Album: Like A Virgin
Financially instablity is a dealbreaker for Madonna in the bright “Material Girl.”
Glittery synths open the single, setting a chic tone. He rattled off some his investments. He preened near his car. Over several dates, she found out he was in debt. She promptly broke it off. He called her several times, assuring her he was just getting back on his feet again. It doesn’t how much he has. If he’s living outside his means, he’s going to lose it eventually. Someone who hangs onto their money is far more attractive to her. (“Some boys kiss me, some boys hug me/I think they're O.K./If they don't give me proper credit, I just walk away/They can beg and they can plead/But they can't see the light, that's right/’Cause the boy with the cold hard cash/ Is always Mister Right, 'cause we are.”)
In the chorus, people want and they want for the newest, latest things. She is no different. She would like to live comfortably herself. (“Living in a material world/And I am a material girl/You know that we are living in a material world/And I am a material girl.”)
The last guy she dated promised to treat like her a princess. He rented a limousine and they drove along the coast. At the restraurant, he reserved the private area from and ordered the most expensive bottle of wine. Nonetheless, he had zero buisness acumen, despite saying he was an executive at a well-known corporation. She stopped him, poking holes into tales and ended it. (“Some boys romance, some boys slow dance/That's all right with me/If they can't raise my interest then I/Have to let them be/Some boys try and some boys lie but/I don't let them play/Only boys who save their pennies/Make my rainy day, 'cause they are.”)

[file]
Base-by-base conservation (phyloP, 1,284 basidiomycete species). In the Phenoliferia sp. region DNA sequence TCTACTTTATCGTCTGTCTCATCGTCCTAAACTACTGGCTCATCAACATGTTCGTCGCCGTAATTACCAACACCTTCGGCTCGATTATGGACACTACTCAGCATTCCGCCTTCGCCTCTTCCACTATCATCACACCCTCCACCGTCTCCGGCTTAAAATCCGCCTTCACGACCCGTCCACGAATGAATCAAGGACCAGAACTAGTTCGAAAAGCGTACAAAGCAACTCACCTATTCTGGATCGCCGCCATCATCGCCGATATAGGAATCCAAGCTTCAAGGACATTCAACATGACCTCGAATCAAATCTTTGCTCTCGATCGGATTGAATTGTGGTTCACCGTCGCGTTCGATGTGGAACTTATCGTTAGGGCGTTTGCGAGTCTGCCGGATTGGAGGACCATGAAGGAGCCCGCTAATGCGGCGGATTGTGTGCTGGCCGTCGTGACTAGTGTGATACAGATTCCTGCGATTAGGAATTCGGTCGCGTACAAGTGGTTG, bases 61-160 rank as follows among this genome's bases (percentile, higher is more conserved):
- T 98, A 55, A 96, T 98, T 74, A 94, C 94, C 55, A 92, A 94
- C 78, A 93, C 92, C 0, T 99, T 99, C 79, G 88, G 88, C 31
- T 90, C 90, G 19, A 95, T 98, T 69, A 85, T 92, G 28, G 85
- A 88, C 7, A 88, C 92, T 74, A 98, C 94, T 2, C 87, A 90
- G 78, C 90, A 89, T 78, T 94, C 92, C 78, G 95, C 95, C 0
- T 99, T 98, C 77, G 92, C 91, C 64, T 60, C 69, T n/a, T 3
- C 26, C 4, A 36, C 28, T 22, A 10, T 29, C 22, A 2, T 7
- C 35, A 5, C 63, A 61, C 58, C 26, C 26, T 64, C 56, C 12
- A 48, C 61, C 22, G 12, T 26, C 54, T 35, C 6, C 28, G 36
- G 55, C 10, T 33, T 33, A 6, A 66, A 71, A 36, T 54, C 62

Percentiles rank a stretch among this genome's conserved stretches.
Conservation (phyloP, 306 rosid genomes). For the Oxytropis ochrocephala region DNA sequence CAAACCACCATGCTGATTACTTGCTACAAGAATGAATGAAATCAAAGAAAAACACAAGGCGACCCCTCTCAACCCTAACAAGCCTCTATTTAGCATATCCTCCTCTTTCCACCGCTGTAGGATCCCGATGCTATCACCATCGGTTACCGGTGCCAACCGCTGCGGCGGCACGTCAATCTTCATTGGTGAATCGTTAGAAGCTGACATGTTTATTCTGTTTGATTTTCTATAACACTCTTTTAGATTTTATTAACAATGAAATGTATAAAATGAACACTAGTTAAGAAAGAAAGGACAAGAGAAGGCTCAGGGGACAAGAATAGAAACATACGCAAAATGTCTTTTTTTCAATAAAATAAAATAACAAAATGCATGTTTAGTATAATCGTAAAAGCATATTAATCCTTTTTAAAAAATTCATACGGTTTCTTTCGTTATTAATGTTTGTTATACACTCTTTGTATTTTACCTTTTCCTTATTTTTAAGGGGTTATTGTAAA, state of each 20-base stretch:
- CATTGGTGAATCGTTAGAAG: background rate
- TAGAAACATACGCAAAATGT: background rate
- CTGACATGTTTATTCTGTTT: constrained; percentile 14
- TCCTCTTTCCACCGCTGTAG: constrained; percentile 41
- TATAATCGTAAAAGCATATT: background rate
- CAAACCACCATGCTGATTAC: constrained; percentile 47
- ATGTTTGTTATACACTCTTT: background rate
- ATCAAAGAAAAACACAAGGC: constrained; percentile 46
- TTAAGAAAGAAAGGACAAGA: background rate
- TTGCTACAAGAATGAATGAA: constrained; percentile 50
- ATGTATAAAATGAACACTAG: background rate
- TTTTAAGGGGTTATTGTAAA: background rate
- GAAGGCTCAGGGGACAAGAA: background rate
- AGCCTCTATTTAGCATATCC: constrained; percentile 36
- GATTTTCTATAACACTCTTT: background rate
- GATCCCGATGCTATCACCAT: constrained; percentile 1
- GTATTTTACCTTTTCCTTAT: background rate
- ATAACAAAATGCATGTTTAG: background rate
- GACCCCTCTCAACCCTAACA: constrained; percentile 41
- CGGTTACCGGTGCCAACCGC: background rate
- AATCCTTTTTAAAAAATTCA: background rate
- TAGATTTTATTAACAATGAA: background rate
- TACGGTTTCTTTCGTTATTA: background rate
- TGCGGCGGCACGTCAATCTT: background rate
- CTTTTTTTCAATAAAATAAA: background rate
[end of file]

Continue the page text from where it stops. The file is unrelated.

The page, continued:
The chorus is sung again.
In the bridge, male background singers drone the lyrics of the chorus in a mechanical fashion. She chimes in with a “material.”
Marriage isn’t her goal. She’s trying to find someone whose company she can enjoy. So far, she hasn’t met anyone special yet and it doesn’t bother her. Her years of watching the stock market and working her way up through to management at her job have made her independently wealthy. Men see her and think they have found their meal ticket. (“Boys may come and boys may go/And that's all right you see/Experience has made me rich/And now they're after me, 'cause everybody's.”)
The chorus is sung again.
The bridge is repeated again to end the single.
Madonna’s plain-spoken vocals do not second guess any decision. She’s on her own and has to look out herself. The men may dismiss her as flaky and simply interested in obtainng fancy things. However, she reads the Wall Street Journal and Forbes thoroughly. It is notable that it’s the men who are the automatons, obsessed with possessions and how they are perceived.
The clever “Material Girl” won’t be consumed by greed of its generation, choosing to embrace practicality instead.